Notice

Because of a lapse in government funding, the information on this website may not be up to date, transactions submitted via the website may not be processed, and the agency may not be able to respond to inquiries until appropriations are enacted.

Updates regarding government operating status and resumption of normal operations can be found at USA.gov.

NIH Awards Six Grants to Explore How Combination Adjuvants Improve Vaccines

April 4, 2016

WHAT:
The National Institute of Allergy and Infectious Diseases (NIAID), part of the National Institutes of Health, has awarded six grants totaling $3.1 million to researchers exploring the molecular mechanisms behind combination vaccine adjuvants—substances that improve the effectiveness of vaccines. The initiative will lay a foundation for vaccine developers to improve current vaccines, design vaccines for new and emerging infectious diseases and expedite vaccine research for diseases currently without preventative inoculations, like HIV and tuberculosis.

Adjuvants improve the effectiveness of many vaccines. These agents can accelerate and enhance the immune response elicited by antigens, the active components of vaccines, especially in populations with weak immune systems, such as children and the elderly. Adjuvants can also allow developers to use less antigen, which can be costly or in short supply, and create more enduring immune responses in individuals, eliminating the need for booster vaccinations. However, very little is understood about the molecular mechanisms of how individual adjuvants provide these benefits, or how they might work in combination to boost vaccine effectiveness.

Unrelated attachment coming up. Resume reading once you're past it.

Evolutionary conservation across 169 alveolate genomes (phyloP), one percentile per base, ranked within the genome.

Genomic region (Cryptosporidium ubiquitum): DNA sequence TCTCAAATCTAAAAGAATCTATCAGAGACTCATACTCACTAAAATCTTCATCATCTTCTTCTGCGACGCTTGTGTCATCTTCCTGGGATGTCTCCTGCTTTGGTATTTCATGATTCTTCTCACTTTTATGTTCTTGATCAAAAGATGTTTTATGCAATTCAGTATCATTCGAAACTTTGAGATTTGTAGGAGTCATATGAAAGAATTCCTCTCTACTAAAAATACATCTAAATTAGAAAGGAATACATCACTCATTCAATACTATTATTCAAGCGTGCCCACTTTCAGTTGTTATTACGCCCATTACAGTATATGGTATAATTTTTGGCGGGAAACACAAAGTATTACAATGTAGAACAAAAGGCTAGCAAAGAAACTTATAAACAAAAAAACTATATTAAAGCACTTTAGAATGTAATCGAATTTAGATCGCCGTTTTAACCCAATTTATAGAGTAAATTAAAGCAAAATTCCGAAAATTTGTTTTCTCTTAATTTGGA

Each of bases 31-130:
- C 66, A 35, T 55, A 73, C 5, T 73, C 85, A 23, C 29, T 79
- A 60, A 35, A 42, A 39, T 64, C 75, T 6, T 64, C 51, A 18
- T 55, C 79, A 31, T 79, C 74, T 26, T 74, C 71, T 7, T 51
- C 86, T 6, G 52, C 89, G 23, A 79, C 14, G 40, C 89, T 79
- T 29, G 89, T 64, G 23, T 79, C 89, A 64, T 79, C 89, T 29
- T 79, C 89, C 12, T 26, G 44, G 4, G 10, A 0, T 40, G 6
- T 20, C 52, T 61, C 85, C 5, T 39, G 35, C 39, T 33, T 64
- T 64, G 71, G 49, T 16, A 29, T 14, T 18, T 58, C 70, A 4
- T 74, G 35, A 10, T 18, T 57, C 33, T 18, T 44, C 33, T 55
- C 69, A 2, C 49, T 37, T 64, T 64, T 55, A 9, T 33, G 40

The NIAID-led Molecular Mechanisms of Combination Adjuvants research program funds projects designed to shed light on how adjuvants work in combination. These adjuvants may be either in current clinical use or in development. Investigators will study which adjuvants work best together and why, how combinations of adjuvants interact with the immune system, and how synergies between adjuvants can be optimized. The research addresses goals set out in the NIAID Strategic Plan for Research on Vaccine Adjuvants, which prioritizes gaining basic scientific knowledge of adjuvant mechanisms of action in order to improve vaccine research.
   
The following institutions received the new grants:

  • Children’s Hospital Corporation, Boston, Massachusetts. Ofer Levy, M.D., Ph.D., principal investigator
  • Tulane University, New Orleans, Louisiana. James B. McLachlan, Ph.D., principal investigator
  • Georgia Institute of Technology, Atlanta, Georgia. Krishnendu Roy, Ph.D., principal investigator
  • University of Wisconsin, Madison. Marulasiddappa Suresh, D.V.M, Ph.D., principal investigator
  • University of California, Irvine. Aaron Palmer Esser-Kahn, Ph.D., principal investigator
  • Jackson Laboratory, Farmington, Connecticut. Jacques Banchereau, Ph.D., principal investigator

WHO:
Daniel Rotrosen, M.D., director of the Division of Allergy, Immunology, and Transplantation, is available to comment on the Molecular Mechanisms of Combination Adjuvants (MMCA) research program.

Content last reviewed on May 6, 2016